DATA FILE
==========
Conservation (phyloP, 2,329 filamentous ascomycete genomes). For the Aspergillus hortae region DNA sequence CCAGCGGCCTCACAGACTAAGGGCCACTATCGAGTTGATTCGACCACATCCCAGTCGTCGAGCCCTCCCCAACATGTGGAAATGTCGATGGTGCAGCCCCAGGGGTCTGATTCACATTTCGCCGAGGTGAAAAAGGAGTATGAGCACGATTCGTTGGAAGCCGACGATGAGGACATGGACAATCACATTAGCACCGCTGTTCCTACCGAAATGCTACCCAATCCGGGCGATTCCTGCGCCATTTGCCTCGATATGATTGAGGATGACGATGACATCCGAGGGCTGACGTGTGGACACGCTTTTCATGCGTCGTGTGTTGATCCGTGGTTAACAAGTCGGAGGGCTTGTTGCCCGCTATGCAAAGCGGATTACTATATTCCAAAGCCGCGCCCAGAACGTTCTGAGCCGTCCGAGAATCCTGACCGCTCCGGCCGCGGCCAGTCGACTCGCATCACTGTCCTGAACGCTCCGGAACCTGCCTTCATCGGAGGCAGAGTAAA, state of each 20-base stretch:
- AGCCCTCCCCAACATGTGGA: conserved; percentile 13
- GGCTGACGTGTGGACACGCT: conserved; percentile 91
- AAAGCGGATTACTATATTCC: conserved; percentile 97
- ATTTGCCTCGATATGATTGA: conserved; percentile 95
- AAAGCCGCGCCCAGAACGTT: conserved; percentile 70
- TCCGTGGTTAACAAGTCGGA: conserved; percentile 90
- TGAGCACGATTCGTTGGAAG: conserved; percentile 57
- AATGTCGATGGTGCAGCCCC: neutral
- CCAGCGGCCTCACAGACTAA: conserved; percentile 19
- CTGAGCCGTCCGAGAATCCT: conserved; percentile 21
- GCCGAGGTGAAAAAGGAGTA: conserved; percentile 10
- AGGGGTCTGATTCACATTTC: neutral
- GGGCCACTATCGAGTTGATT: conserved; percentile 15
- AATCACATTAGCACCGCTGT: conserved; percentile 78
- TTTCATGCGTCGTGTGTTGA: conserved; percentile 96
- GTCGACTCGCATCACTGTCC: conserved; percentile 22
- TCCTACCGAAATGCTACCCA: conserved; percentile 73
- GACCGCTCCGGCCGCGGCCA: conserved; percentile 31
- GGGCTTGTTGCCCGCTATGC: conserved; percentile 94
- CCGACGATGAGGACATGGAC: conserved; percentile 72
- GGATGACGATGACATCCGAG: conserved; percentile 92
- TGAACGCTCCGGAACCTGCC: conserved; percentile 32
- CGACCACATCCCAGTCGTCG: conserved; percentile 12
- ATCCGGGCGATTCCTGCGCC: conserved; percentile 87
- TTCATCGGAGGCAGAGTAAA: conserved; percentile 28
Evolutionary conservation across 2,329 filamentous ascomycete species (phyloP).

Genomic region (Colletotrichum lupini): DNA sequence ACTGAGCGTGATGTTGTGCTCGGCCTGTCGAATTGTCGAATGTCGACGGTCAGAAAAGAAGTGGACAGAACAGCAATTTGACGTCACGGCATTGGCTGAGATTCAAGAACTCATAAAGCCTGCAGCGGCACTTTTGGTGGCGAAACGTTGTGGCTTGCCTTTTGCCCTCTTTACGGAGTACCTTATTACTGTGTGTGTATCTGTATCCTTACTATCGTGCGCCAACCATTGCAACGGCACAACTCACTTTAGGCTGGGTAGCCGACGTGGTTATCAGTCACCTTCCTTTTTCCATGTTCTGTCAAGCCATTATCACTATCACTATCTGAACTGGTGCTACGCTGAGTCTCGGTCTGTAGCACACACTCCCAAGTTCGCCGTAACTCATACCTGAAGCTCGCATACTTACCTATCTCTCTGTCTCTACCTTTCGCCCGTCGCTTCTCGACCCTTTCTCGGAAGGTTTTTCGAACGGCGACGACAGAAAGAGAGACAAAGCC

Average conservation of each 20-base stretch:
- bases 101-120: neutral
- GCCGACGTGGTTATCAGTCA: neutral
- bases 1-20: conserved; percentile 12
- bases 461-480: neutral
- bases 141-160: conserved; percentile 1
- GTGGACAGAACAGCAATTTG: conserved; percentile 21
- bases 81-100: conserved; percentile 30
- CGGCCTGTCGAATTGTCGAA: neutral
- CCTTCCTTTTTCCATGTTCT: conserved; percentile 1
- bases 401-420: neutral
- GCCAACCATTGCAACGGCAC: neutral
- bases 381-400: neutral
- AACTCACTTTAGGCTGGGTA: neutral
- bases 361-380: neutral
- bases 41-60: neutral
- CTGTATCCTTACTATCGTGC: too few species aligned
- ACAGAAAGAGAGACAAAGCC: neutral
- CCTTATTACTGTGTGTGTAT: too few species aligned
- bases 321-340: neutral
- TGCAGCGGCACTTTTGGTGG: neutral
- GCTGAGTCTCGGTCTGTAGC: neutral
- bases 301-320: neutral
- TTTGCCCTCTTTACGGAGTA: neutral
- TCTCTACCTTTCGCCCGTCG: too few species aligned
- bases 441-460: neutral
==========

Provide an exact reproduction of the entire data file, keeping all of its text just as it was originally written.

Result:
Conservation (phyloP, 2,329 filamentous ascomycete genomes). For the Aspergillus hortae region DNA sequence CCAGCGGCCTCACAGACTAAGGGCCACTATCGAGTTGATTCGACCACATCCCAGTCGTCGAGCCCTCCCCAACATGTGGAAATGTCGATGGTGCAGCCCCAGGGGTCTGATTCACATTTCGCCGAGGTGAAAAAGGAGTATGAGCACGATTCGTTGGAAGCCGACGATGAGGACATGGACAATCACATTAGCACCGCTGTTCCTACCGAAATGCTACCCAATCCGGGCGATTCCTGCGCCATTTGCCTCGATATGATTGAGGATGACGATGACATCCGAGGGCTGACGTGTGGACACGCTTTTCATGCGTCGTGTGTTGATCCGTGGTTAACAAGTCGGAGGGCTTGTTGCCCGCTATGCAAAGCGGATTACTATATTCCAAAGCCGCGCCCAGAACGTTCTGAGCCGTCCGAGAATCCTGACCGCTCCGGCCGCGGCCAGTCGACTCGCATCACTGTCCTGAACGCTCCGGAACCTGCCTTCATCGGAGGCAGAGTAAA, state of each 20-base stretch:
- AGCCCTCCCCAACATGTGGA: conserved; percentile 13
- GGCTGACGTGTGGACACGCT: conserved; percentile 91
- AAAGCGGATTACTATATTCC: conserved; percentile 97
- ATTTGCCTCGATATGATTGA: conserved; percentile 95
- AAAGCCGCGCCCAGAACGTT: conserved; percentile 70
- TCCGTGGTTAACAAGTCGGA: conserved; percentile 90
- TGAGCACGATTCGTTGGAAG: conserved; percentile 57
- AATGTCGATGGTGCAGCCCC: neutral
- CCAGCGGCCTCACAGACTAA: conserved; percentile 19
- CTGAGCCGTCCGAGAATCCT: conserved; percentile 21
- GCCGAGGTGAAAAAGGAGTA: conserved; percentile 10
- AGGGGTCTGATTCACATTTC: neutral
- GGGCCACTATCGAGTTGATT: conserved; percentile 15
- AATCACATTAGCACCGCTGT: conserved; percentile 78
- TTTCATGCGTCGTGTGTTGA: conserved; percentile 96
- GTCGACTCGCATCACTGTCC: conserved; percentile 22
- TCCTACCGAAATGCTACCCA: conserved; percentile 73
- GACCGCTCCGGCCGCGGCCA: conserved; percentile 31
- GGGCTTGTTGCCCGCTATGC: conserved; percentile 94
- CCGACGATGAGGACATGGAC: conserved; percentile 72
- GGATGACGATGACATCCGAG: conserved; percentile 92
- TGAACGCTCCGGAACCTGCC: conserved; percentile 32
- CGACCACATCCCAGTCGTCG: conserved; percentile 12
- ATCCGGGCGATTCCTGCGCC: conserved; percentile 87
- TTCATCGGAGGCAGAGTAAA: conserved; percentile 28
Evolutionary conservation across 2,329 filamentous ascomycete species (phyloP).

Genomic region (Colletotrichum lupini): DNA sequence ACTGAGCGTGATGTTGTGCTCGGCCTGTCGAATTGTCGAATGTCGACGGTCAGAAAAGAAGTGGACAGAACAGCAATTTGACGTCACGGCATTGGCTGAGATTCAAGAACTCATAAAGCCTGCAGCGGCACTTTTGGTGGCGAAACGTTGTGGCTTGCCTTTTGCCCTCTTTACGGAGTACCTTATTACTGTGTGTGTATCTGTATCCTTACTATCGTGCGCCAACCATTGCAACGGCACAACTCACTTTAGGCTGGGTAGCCGACGTGGTTATCAGTCACCTTCCTTTTTCCATGTTCTGTCAAGCCATTATCACTATCACTATCTGAACTGGTGCTACGCTGAGTCTCGGTCTGTAGCACACACTCCCAAGTTCGCCGTAACTCATACCTGAAGCTCGCATACTTACCTATCTCTCTGTCTCTACCTTTCGCCCGTCGCTTCTCGACCCTTTCTCGGAAGGTTTTTCGAACGGCGACGACAGAAAGAGAGACAAAGCC

Average conservation of each 20-base stretch:
- bases 101-120: neutral
- GCCGACGTGGTTATCAGTCA: neutral
- bases 1-20: conserved; percentile 12
- bases 461-480: neutral
- bases 141-160: conserved; percentile 1
- GTGGACAGAACAGCAATTTG: conserved; percentile 21
- bases 81-100: conserved; percentile 30
- CGGCCTGTCGAATTGTCGAA: neutral
- CCTTCCTTTTTCCATGTTCT: conserved; percentile 1
- bases 401-420: neutral
- GCCAACCATTGCAACGGCAC: neutral
- bases 381-400: neutral
- AACTCACTTTAGGCTGGGTA: neutral
- bases 361-380: neutral
- bases 41-60: neutral
- CTGTATCCTTACTATCGTGC: too few species aligned
- ACAGAAAGAGAGACAAAGCC: neutral
- CCTTATTACTGTGTGTGTAT: too few species aligned
- bases 321-340: neutral
- TGCAGCGGCACTTTTGGTGG: neutral
- GCTGAGTCTCGGTCTGTAGC: neutral
- bases 301-320: neutral
- TTTGCCCTCTTTACGGAGTA: neutral
- TCTCTACCTTTCGCCCGTCG: too few species aligned
- bases 441-460: neutral